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Paramedics in the Lake District are testing JET PACKS that could help them reach people in minutes

From Iron Man to James Bond, jet suits are staple features in many popular blockbuster movies.

Now, paramedics in the Lake District are turning to the futuristic technology in the hopes of reaching stranded ramblers in remote areas more quickly and easily.

The flying suit, developed by inventor Richard Browning from Gravity Industries, is currently being tested by a few brave paramedics with The Great North Air Ambulance Service (GNAAS), including Andy Mawson.

Mr Mawson, who is director of operations at GNAAS, described the training as ‘nerve-wracking.’ 

While a timeline for the project remains unclear, Mr Mawson says he expects to be using the technology as early as summer 2022. 

From Iron Man to James Bond, jet suits are staple features in many popular blockbuster movies. Now, paramedics in the Lake District are turning to the futuristic technology in the hopes of reaching stranded ramblers in remote areas more quickly and easily

Jet suit for paramedics 

The jet suit uses five gas turbines that produce over 1,000 brake horsepower to gain flight. All components of the suits are 3D printed including the aluminium casing for the jets themselves. 

Turbines: 5

Fuel: Jet A1 Kerosene, Premium Diesel

Fight Time: Up to 10 minutes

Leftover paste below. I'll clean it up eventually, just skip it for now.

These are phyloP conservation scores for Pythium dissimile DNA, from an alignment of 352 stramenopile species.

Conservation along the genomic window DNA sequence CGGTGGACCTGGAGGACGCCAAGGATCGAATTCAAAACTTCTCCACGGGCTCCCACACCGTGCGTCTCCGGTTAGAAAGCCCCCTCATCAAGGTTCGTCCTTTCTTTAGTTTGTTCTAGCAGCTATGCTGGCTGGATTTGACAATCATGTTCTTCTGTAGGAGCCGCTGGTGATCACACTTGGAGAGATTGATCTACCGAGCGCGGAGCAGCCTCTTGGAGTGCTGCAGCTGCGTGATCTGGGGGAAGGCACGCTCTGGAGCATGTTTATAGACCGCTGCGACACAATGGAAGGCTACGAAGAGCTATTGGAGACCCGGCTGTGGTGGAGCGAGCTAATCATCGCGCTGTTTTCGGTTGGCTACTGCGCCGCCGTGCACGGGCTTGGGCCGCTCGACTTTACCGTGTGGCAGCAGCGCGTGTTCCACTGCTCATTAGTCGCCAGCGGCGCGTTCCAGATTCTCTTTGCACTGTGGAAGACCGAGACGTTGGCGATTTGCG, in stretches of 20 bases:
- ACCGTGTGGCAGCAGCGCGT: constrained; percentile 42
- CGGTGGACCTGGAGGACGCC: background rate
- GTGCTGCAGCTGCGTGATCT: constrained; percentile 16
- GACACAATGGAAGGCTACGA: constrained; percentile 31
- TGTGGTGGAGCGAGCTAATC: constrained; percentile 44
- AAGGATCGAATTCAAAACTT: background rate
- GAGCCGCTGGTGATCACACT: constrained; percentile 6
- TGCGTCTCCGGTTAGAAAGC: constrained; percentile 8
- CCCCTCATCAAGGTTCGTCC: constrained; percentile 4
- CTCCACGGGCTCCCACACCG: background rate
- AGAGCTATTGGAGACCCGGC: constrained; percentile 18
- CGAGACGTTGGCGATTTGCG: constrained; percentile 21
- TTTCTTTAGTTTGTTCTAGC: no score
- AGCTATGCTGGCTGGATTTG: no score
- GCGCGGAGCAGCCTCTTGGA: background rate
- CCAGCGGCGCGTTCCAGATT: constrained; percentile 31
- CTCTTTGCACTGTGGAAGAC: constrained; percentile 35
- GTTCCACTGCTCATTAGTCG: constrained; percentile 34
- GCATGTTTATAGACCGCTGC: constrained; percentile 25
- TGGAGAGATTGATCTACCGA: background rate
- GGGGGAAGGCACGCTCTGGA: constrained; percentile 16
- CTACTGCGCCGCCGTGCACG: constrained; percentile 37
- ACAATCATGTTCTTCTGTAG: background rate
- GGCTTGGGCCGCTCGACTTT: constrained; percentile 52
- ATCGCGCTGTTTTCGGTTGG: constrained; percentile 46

Speed: Up to 85mph

Pilot weight: Under 13 stone (85kg) wearing current Jet Suit 

Speaking to the BBC, Mr Mawson described the training as ‘a bit like riding a bike without stabilisers for the first time.’

‘There’s still a lot to work out. Safety is key, and myself and the other paramedics training need to make sure we’re capable,’ he added. 

‘Maybe in the summer, we might make that first flight to somebody in need.’ 

The jet suit relies on five mini jet engines, two built into units attached to each hand, and one built into a backpack.

It can reach impressive speeds of up to 85 miles/hour, with a total flight time of up to 10 minutes.

‘What we’re really improving here with this equipment, is the time in which we get a highly qualified paramedic to the patient’s side, not getting the patient to the hospital,’ GNAAS explained.

‘The concept is like a paramedic on a motorbike, the solo paramedic can either treat the person on the scene and discharge them or they can arrange the appropriate ongoing care.

‘In the Lake District, any incident like this is already a multi-agency response, so mountain rescue will respond and we could pass information to them to give them better information about how they should respond and what kit they need.’ 

The flying suit, developed by inventor Richard Browning from Gravity Industries, is currently being tested by a few brave paramedics with The Great North Air Ambulance Service (GNAAS), including Andy Mawson

The flying suit, developed by inventor Richard Browning from Gravity Industries, is currently being tested by a few brave paramedics with The Great North Air Ambulance Service (GNAAS), including Andy Mawson

The jet suit relies on five mini jet engines, two built into units attached to each hand, and one built into a backpack. It can reach impressive speeds of up to 85 miles/hour, with a total flight time of up to 10 minutes

The jet suit relies on five mini jet engines, two built into units attached to each hand, and one built into a backpack. It can reach impressive speeds of up to 85 miles/hour, with a total flight time of up to 10 minutes

In 2020, the jet suit was put through its paces at Langdale Pike, where Mr Browning flew over difficult terrain at heights of up to 20ft searching for a group of ramblers.

As part of the test run, Mr Browning was able to reach the 3,117-foot peak of the Helvellyn mountain in under eight minutes.

For comparison, it would take a helicopter three times as long, while a paramedic on foot would take at least an hour.